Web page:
In Images: Machines Trained to Read Minds

Machines that can read people's minds are getting closer to reality

(Image credit: Dreamstime)

Scientists have revealed they can now use brain scans to read letters participants are viewing.In a study published July 22 in the journal NeuroImage, the researchers used functional magnetic resonance imaging (fMRI) to record the activity of the visual cortex, the brain region that processes visual information, while study participants were viewing a series of handwritten characters: B, R, A, I, N and S.By feeding parts of this data into mathematical models over and over again, the researchers were able to "teach" the machine which pattern of activity corresponded with which letter a person was viewing. The trained model was then tested on the rest of the data — that is, it had to reconstruct the letters from the activity of the brain. Here are the results:

Brain activity when seeing images

(Image credit: © Elsevier/NeuroImage/Radboud University Nijmegen)

The image shows the changes that occurred in the visual cortex of the brain when a participant viewed the letter B, left column, and all six letters, right column.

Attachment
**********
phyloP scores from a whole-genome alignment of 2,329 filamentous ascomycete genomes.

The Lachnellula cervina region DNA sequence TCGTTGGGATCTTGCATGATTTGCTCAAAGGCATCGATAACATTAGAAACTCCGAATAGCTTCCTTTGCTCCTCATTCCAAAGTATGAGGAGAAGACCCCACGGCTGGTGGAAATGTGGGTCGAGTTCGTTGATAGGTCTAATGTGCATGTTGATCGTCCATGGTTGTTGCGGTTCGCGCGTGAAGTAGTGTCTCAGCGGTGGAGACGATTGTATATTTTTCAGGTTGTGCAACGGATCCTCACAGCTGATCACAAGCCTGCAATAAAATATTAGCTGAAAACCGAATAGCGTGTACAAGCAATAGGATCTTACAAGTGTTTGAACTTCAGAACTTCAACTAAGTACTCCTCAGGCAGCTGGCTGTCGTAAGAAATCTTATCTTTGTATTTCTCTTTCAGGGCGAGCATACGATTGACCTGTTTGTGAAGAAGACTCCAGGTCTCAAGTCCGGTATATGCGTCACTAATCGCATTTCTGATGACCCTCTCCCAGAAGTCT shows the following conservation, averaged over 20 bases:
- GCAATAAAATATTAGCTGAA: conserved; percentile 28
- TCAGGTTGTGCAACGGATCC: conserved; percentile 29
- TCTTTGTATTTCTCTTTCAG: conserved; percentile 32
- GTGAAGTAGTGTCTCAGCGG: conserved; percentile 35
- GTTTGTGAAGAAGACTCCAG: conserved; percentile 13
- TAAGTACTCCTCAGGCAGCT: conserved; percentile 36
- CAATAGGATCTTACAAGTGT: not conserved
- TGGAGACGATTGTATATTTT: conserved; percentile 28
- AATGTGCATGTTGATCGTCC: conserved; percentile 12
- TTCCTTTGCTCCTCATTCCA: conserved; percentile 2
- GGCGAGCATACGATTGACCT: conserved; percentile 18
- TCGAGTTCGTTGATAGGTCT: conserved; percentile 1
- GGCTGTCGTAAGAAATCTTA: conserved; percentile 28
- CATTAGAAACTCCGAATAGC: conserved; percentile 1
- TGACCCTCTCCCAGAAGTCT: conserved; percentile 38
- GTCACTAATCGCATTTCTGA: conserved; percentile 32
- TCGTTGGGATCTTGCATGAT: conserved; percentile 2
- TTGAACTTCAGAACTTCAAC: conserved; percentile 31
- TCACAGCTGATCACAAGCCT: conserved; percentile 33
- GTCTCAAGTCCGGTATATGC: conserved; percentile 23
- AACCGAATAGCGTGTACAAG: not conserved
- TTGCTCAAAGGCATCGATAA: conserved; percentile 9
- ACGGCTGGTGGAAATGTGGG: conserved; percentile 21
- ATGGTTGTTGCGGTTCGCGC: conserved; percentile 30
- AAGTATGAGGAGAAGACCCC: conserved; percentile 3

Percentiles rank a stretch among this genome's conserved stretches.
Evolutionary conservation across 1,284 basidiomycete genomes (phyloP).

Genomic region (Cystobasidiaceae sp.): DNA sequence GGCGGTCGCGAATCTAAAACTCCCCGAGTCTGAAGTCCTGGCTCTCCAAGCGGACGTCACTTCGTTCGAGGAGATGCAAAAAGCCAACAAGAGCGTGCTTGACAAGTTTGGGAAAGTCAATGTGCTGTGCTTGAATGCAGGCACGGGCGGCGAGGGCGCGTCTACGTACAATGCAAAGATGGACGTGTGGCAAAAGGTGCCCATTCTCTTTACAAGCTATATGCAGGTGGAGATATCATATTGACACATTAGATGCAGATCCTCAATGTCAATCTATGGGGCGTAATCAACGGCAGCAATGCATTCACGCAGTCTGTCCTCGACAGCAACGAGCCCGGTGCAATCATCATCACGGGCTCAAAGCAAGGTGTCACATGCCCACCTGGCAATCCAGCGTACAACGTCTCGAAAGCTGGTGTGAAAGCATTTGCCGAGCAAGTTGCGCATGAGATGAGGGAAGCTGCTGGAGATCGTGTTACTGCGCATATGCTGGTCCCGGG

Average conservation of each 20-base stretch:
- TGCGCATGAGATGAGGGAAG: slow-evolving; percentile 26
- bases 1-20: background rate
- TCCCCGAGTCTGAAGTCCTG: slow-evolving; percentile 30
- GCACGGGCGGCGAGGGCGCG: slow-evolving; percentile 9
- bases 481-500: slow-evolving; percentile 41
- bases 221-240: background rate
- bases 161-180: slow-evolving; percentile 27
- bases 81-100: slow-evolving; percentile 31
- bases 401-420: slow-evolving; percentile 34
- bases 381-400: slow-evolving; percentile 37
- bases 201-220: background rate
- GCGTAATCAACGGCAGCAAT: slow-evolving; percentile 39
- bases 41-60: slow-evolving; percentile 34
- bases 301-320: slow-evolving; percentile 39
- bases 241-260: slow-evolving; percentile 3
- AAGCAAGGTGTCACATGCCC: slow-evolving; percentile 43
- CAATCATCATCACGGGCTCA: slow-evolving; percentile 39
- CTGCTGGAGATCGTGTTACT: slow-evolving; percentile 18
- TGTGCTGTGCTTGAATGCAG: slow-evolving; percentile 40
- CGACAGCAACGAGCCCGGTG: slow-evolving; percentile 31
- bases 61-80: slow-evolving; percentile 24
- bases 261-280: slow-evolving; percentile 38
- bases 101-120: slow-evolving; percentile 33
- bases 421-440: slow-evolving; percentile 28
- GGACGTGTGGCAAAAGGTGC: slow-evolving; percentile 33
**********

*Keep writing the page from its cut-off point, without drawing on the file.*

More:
Multiple handwritten characters

(Image credit: © Elsevier/NeuroImage/Radboud University Nijmegen)

The image shows all reconstructions of different presentations of the character ‘B’ for one participant using various algorithms.

Trained models

(Image credit: © Elsevier/NeuroImage/Radboud University Nijmegen)

The image shows reconstructions of different letters when models were trained on all characters. All different algorithms as shown in each row produced good reconstructions of the originals.

Prior knowledge

(Image credit: © Elsevier/NeuroImage/Radboud University Nijmegen)

The high quality of the reconstructions (shown in the last row) was both driven by good estimation of how the brain responds to visual information (shown in the second row), as well as by teaching the model what the letters look like (shown in the third row).

New letters

(Image credit: © Elsevier/NeuroImage/Radboud University Nijmegen)

Model’s performance remained good even when it had to reconstruct a letter that it hadn’t seen before. The reconstructions were better if the model was trained on the new letter class.

Bahar Gholipour
Staff Writer
Bahar Gholipour is a staff reporter for Live Science covering neuroscience, odd medical cases and all things health. She holds a Master of Science degree in neuroscience from the École Normale Supérieure (ENS) in Paris, and has done graduate-level work in science journalism at the State University of New York at Stony Brook. She has worked as a research assistant at the Laboratoire de Neurosciences Cognitives at ENS.